BY ANDREW TARPEY
On June 23, 2016, the people of the United Kingdom, in a referendum that shook up the political establishment of their nation and that of all of Europe, voted to withdraw from the European Union, the political and economic union which comprises most European countries and which the U.K. had been a member of since 1973. In a 52%-48% vote, the people of the U.K. made their voices heard after months of bickering, pleading and persuading on both sides of the issue (informally dubbed the “Vote Leave” and “Vote Remain” campaigns). The leadup to the vote saw prominent British politicians, and indeed well-known Britons in all walks of life, promote the benefits of their side of the issue, while speaking of calamity that would follow should the other side emerge victorious. In the end, with 72% of eligible voters turning out, the Vote Leave side prevailed. The results followed a generational and geographic divide that many had expected. Older voters were more likely to vote to leave the EU, while younger voters mostly voted to remain. Scotland, Northern Ireland and the area in and around London sided with the Vote Remain campaign, while Wales and the rest of England were more in favor of leaving the EU.
Fast forward almost three years later, and there is a lot of debate and uncertainty regarding the logistics of the U.K.’s exit from the EU, which is commonly known as Brexit. Should there be a “soft Brexit”, which would mean the U.K. retains closer ties to the EU on some matters, such as trade and immigration, or a “hard Brexit”, where the ties would be severed more forcefully? That’s currently being debated, with the British Parliament having difficulty coming to a consensus, made more difficult by any decision having to be agreed to by the EU as well.
The United Kingdom’s exit from the European Union will cause drastic changes in legal and governmental affairs, and with high-profile cases of money laundering and other financial crime being tied to some major European banks recently, how the exit will affect the U.K’s fight against money laundering is an important subject to examine. Last year the U.K.’s National Crime Agency warned that Brexit could cause an increase in money laundering in the country. With the U.K. likely to seek increased trade ties with countries outside of Europe, the likelihood of encountering corrupt governments and markets increases; these are particularly prevalent in nations with inadequate measures for countering money laundering. There is also the worry that individuals and companies outside the U.K. who are looking to find a home for their “dirty” (i.e. illegally-derived) money may look to exploit any possible Brexit-related economic downturns and invest their ill-gotten gains in British markets and businesses.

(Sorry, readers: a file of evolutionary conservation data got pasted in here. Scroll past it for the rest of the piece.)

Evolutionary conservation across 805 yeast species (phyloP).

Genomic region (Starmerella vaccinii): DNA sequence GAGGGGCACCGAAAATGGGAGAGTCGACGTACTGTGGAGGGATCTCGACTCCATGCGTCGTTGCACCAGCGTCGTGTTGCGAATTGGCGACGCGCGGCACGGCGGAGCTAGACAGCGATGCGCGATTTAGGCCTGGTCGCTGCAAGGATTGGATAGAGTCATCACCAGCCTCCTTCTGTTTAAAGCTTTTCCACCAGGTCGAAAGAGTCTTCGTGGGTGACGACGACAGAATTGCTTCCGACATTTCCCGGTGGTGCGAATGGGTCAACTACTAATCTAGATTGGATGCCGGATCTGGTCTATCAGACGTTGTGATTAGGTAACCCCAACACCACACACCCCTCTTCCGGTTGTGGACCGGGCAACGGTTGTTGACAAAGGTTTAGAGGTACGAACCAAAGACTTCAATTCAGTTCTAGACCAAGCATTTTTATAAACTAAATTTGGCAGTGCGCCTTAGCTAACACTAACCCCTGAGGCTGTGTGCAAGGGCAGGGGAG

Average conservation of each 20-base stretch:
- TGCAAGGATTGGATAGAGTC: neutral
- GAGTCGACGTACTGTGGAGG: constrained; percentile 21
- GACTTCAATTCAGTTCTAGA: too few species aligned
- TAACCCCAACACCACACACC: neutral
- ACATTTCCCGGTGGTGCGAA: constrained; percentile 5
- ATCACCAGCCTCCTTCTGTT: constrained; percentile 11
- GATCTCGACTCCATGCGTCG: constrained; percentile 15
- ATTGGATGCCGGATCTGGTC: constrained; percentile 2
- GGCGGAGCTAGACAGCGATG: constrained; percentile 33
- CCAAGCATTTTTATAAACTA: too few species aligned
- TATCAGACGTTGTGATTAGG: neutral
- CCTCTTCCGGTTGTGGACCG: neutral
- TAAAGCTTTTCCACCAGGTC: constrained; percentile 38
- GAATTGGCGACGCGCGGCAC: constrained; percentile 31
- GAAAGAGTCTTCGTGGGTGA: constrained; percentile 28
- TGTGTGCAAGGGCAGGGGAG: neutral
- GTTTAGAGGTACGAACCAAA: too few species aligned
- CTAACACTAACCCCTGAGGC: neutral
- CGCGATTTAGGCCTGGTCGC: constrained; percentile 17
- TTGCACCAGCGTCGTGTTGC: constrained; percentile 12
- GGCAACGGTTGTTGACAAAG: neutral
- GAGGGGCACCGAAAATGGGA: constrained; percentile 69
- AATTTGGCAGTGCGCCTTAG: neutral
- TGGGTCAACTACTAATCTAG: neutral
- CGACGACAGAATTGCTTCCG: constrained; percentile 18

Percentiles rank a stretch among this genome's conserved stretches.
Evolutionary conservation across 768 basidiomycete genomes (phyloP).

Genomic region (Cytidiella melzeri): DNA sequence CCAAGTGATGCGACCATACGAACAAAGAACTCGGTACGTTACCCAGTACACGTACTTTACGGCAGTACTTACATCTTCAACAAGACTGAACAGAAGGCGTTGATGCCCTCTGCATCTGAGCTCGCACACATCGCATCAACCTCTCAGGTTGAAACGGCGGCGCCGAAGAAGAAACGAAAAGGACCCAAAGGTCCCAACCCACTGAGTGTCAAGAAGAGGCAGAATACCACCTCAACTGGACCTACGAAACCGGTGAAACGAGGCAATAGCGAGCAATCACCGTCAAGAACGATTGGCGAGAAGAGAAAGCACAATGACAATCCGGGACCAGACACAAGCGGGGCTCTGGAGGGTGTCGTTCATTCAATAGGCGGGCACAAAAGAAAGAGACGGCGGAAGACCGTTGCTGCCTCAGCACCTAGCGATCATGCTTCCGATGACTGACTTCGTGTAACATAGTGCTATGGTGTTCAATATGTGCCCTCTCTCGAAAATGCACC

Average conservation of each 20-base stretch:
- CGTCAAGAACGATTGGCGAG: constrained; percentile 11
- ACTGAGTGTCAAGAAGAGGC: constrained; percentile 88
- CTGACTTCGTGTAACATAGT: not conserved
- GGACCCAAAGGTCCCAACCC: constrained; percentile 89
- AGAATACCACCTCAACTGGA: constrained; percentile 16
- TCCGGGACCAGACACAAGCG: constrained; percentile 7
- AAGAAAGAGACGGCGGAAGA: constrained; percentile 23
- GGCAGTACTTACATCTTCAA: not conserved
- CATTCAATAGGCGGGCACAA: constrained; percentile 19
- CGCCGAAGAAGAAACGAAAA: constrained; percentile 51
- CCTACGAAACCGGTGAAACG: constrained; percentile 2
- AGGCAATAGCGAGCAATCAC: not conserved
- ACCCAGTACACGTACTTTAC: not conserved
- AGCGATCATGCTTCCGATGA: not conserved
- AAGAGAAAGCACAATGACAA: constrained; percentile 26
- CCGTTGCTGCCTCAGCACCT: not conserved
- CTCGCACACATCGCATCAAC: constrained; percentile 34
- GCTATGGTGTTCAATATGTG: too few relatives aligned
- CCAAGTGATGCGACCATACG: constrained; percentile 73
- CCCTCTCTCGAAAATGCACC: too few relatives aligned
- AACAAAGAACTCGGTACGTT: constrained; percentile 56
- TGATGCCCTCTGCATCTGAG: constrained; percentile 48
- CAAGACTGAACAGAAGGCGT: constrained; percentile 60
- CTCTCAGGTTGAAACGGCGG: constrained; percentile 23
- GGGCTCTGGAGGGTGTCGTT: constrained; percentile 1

Following recent money laundering scandals in several European countries, most notably the revelation that nearly $30 billion of suspected illicit funds from Russia passed through the Estonian branch of Denmark’s largest bank Danske Bank, the EU has promised to get tougher on member countries and strongarm them into implementing tougher anti-money laundering regulations. Last year they introduced the 5th Anti-Money Laundering Directive, a piece of legislation which addresses several different matters, including the mandate that EU member states make available information on the beneficial ownership of companies, the implementation of anti-money laundering standards for cryptocurrency exchanges, and ensuring that beneficial ownership and source of funds information be provided for transactions with high risk countries. Some of these matters have also recently been addressed by the U.K. in its own anti-money laundering legislation, which is a positive sign that the U.K. shares the same priorities and concerns in matters of financial crime as the rest of Europe. After all, the U.K. was the first European country to mandate that registered companies identify and report their beneficial owners.
Even though the United Kingdom and the EU are headed for a divorce, it would certainly be in their mutual best interest to work together in important matters, with detection and deterrence of criminal activity being among them. Money launderers and other criminals are expected to try to exploit the uncertain nature of post-Brexit U.K., and it would be wise for a permanent agreement to be reached between the U.K. and the EU to ensure that data and resources be shared for the mutually beneficial purpose of preventing financial crime. Organized crime, terrorism and drug trafficking, along with many other forms of criminal activity, are international in nature, and money laundering is closely tied to each. Criminals, who are often part of vast global networks, are looking to move money across borders now more than ever. Thus, it’s imperative that governments unite in devising strategies to combat them and deter the ability of criminals to launder their proceeds in the global financial system. Whatever ties may be cut between the United Kingdom and European Union, maintaining a united front in the fight against financial crime is in the best interests of both.